Sharon Vogel is one of two senior partners of the Toronto office of Singleton Urquhart Reynolds Vogel and is considered one of Canada’s foremost authorities on construction law. A client notes, “Sharon is very knowledgeable, an expert in her field and has a great reputation within the construction industry. She always made herself available to respond to [my] questions within tight timeframes.” Vogel represents the City of Ottawa in a matter concerning allegations of delays and service problems associated with the construction of the City’s $2.1 billion light rail transit system, known as the “O-Train.” Vogel has also been retained by Metrolinx and Infrastructure Ontario to provide ongoing advice in relation to the completion of the $5.3 billion Eglinton Crosstown Light Rail Transit system and to manage the various disputes that have arisen on the project.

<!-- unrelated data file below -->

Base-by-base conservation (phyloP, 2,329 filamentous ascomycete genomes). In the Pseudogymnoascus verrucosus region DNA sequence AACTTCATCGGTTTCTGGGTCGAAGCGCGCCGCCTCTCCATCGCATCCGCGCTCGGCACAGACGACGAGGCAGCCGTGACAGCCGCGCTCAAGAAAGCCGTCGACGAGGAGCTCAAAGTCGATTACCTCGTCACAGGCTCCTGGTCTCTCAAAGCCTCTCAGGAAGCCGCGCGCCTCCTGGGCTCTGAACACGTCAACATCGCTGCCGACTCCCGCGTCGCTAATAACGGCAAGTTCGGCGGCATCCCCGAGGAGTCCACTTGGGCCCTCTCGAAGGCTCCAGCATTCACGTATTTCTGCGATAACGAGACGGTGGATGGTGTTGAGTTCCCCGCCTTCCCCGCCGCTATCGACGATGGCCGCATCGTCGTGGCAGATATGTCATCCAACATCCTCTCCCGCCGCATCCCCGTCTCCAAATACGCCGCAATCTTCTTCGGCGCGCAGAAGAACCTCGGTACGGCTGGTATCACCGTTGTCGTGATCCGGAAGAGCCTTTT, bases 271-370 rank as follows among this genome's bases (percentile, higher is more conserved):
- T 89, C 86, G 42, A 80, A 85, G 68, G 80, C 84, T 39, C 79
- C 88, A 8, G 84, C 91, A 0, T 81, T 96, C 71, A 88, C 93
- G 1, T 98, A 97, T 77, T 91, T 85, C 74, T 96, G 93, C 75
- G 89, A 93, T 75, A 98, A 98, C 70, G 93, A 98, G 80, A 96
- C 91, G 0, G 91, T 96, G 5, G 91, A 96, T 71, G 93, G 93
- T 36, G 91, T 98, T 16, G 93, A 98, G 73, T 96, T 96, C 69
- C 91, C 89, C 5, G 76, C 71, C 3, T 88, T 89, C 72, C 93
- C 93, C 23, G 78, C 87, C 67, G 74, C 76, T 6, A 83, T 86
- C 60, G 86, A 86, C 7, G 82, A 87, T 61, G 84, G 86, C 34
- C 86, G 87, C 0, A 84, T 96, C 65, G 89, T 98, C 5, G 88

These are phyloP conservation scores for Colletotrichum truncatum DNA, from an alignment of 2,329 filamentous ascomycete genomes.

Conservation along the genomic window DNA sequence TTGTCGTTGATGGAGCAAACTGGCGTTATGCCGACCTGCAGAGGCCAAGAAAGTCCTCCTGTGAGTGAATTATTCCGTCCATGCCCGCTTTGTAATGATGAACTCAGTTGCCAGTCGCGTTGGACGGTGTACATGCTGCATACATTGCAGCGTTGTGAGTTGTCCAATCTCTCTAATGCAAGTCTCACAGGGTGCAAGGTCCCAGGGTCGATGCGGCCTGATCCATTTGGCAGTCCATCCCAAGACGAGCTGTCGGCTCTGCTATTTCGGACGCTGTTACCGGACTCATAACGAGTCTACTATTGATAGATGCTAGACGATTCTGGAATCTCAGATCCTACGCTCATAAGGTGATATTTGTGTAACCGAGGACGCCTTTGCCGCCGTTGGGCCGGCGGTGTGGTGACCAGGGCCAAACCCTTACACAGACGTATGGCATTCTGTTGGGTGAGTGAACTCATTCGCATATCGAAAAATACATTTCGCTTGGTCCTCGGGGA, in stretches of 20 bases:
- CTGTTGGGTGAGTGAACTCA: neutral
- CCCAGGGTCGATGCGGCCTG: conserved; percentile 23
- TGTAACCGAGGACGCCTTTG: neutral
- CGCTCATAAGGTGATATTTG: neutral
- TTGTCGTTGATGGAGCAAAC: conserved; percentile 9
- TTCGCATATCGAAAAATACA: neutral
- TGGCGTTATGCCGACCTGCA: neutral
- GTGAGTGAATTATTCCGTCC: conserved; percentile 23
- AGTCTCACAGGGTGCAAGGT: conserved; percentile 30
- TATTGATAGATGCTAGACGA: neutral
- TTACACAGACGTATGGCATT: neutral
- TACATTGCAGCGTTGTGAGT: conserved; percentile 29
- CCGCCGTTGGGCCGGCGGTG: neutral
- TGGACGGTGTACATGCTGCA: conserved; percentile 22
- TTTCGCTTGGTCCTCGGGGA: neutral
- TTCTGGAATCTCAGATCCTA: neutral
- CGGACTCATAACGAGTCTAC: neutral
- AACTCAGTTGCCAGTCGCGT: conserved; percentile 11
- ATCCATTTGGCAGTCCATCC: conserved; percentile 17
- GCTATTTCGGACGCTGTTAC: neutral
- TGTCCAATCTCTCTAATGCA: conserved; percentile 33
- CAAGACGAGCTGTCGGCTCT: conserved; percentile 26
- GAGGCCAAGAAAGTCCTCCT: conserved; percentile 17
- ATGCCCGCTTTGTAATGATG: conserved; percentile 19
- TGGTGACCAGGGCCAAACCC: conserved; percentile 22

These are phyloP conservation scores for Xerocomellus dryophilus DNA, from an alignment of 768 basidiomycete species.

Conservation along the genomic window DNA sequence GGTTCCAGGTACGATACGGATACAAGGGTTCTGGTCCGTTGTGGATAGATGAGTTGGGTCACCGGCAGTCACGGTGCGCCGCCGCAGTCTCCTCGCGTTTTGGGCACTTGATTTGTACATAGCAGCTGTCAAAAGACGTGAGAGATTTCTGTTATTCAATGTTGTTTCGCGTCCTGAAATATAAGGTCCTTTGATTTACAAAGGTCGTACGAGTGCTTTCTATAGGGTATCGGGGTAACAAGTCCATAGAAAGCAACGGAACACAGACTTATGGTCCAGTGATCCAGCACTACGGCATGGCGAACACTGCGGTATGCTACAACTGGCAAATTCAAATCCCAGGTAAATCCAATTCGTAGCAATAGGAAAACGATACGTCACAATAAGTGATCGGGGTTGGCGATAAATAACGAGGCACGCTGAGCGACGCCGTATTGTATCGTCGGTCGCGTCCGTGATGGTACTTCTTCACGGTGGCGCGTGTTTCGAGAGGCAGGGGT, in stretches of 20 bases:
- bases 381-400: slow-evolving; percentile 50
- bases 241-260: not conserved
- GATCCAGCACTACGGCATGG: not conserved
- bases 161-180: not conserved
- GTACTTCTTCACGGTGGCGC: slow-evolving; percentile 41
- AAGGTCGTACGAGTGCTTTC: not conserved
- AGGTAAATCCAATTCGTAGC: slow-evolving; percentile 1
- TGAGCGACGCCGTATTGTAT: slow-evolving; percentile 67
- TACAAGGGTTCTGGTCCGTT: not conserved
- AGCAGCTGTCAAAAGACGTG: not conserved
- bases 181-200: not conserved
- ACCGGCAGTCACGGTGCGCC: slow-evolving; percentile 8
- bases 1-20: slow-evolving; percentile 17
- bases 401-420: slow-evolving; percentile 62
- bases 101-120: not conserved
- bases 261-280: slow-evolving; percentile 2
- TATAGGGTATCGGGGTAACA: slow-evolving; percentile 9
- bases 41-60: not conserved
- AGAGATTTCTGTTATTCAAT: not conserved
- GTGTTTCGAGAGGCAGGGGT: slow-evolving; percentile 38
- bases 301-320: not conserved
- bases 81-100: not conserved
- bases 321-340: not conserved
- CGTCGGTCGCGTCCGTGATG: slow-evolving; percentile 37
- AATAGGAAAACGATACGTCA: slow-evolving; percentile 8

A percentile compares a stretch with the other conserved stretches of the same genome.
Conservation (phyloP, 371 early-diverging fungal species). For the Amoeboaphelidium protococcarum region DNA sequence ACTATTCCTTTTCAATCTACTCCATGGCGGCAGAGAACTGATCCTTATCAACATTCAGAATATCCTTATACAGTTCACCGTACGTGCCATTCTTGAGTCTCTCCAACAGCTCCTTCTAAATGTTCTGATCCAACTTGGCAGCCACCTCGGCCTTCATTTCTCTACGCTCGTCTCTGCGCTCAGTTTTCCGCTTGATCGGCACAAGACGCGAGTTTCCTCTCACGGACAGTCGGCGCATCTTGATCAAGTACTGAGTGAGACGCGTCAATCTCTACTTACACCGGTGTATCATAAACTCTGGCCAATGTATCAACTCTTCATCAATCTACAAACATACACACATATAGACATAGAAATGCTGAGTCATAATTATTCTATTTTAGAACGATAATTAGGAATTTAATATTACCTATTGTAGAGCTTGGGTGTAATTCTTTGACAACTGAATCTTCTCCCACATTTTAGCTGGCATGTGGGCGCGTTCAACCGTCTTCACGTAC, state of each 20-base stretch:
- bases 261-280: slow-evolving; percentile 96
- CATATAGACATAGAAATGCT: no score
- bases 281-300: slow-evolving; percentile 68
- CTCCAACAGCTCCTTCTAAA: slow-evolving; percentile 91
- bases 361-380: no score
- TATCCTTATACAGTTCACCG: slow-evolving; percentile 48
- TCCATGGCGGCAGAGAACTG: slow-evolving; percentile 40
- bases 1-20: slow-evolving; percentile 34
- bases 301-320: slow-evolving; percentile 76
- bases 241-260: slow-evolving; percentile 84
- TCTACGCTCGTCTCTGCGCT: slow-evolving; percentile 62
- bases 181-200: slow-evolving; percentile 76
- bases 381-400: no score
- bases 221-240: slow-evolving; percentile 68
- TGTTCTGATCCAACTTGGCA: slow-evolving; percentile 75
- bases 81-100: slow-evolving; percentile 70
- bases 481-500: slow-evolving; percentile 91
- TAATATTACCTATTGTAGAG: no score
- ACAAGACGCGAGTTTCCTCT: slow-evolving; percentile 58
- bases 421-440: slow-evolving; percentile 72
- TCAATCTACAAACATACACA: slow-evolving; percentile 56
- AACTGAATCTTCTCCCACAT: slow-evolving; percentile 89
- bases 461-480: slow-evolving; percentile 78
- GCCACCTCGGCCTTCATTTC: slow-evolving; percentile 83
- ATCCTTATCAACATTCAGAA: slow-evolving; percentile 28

Luisa Ritacca has made considerable headway within the Toronto litigation boutique Stockwoods and is now the Managing Partner. “That was a smart move,” voices a peer, referring to Ritacca’s appointment. “Luisa has her finger on the pulse of what’s happening at the firm as well as in the community. Although she may have to spend more time managing now, she is also still a great litigator, particularly in administrative law and advisory work.”



DJ Miller is a routinely recognized insolvency leader at Thornton Grout Finnigan in Toronto and a favorite of peers and clients. “DJ is a serious, black-letter insolvency lawyer,” confirms one such appreciative client. Miller is one half of a firm team representing OMERS Realty Corporation, who retained the pair to argue an appeal from a lower court decision which denied a commercial landlord access to the full amount of a letter of credit it had secured from the tenant’s bank as security for loss and damage caused to the landlord as a result of the tenant’s breach of the lease or disclaimer of the lease in bankruptcy. Miller also acted as counsel to Ernst & Young in its capacity as Monitor of Peraso Technologies in proceedings commenced under the CCAA in June 2020.